The robot working for the newspaper is not fully autonomous, but writes reports in cooperation with news editors. The editors have created templates for political news stories that feature key phrases for particular events, like elections. Heliograf is connected to a source of structured data where it can access the required data for reporting. The robot searches the database, matches the discovered relevant data with the corresponding phrases in the template, and inserts the data into the template for publishing a news report.

It is not a coincidence that the Heliograf robot was developed and taken into use after Jeff Bezos, the founder of Amazon, took over the newspaper. With the help of the robot, The Washington Post wants to publish more news stories that can reach small local audiences that previously were out-of-reach for a major newspaper.

SciNote, an enterprise that provides scientists cloud services where they can store all their notes, papers, references, ideas – anything that has to do with their research has also chosen the human-robot collaboration method for its automatic writing application. Slate talked to the people behind the Scinote’s software technology and found out that already 20 000 scientists use the company’s cloud service.

Manuscript Writer is Scinote’s automatic tool for drafting a scientific paper from pieces of data. The data must be structured and organized by the researcher for the Manuscript Writer to be able to do its job, but that’s exactly what Scinote’s cloud service enforces researchers to do. The result from the Manuscript Writer is a draft paper for further work, review and editing.

A community known as Botnik has developed a writing application that can automatically continue your work once you feed the robot enough source material for analysis. That’s how Botnik has written a sequel for Harry Potter, TV show manuscripts, advertisements, and other texts. Below a page from Botnik’s Potter adaptation (photo by Botnik.org).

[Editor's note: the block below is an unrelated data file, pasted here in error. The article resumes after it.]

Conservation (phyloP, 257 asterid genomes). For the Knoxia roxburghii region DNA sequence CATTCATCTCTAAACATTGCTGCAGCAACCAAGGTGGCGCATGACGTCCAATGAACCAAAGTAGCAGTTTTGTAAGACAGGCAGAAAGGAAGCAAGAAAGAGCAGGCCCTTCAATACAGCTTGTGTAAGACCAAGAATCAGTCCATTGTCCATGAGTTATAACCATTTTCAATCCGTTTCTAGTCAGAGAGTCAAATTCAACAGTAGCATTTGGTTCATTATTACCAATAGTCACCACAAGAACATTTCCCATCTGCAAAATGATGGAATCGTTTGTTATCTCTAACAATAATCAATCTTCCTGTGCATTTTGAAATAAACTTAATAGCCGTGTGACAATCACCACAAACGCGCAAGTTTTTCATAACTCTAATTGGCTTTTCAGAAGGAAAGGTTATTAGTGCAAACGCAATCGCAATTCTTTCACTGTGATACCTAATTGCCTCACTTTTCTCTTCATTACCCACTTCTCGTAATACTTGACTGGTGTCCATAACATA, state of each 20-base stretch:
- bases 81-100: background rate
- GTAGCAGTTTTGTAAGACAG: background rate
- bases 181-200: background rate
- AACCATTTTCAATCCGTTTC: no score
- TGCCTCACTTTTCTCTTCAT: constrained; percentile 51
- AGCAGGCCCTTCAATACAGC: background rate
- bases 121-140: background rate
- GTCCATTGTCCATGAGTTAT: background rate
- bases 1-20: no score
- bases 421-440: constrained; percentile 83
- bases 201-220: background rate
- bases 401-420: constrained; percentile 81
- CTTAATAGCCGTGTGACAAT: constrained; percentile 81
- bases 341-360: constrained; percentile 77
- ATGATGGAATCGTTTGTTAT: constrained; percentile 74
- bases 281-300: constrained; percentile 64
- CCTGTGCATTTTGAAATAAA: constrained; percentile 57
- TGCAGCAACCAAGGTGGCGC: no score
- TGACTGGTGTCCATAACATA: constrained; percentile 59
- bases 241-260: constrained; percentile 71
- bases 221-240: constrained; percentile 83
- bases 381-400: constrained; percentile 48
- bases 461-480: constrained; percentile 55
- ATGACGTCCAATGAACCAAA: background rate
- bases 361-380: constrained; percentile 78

Botnik bot writer, Harry Potter variation, photo by Botnik.org

Most writers (and all internet users) use artificial intelligence applications daily without paying any attention to them. A search engine is a very clever piece of technology that constantly learns more about you and what you want in order to return better search results. Facebook and other social media services constantly follow and listen to you in order to tailor their newsfeeds and ads to match your desires.

The software algorithms used in writing robots and in social media services know what to do because they have enough data to start their work, and when they are fed with more data, they can improve the results.

Can a robot write books like The Lord of the Rings, Catch 22 or The Innovator’s Dilemma? No. At the moment, a robot can write something where the results are known in advance (a fixed number of possible outcomes), and the robot fills in the key data; a robot organizes a large set of data into a document; or produces variations derived from an existing source text.

Google Pixel 2 and Clips cameras have special potential for travel photography

2017-10-07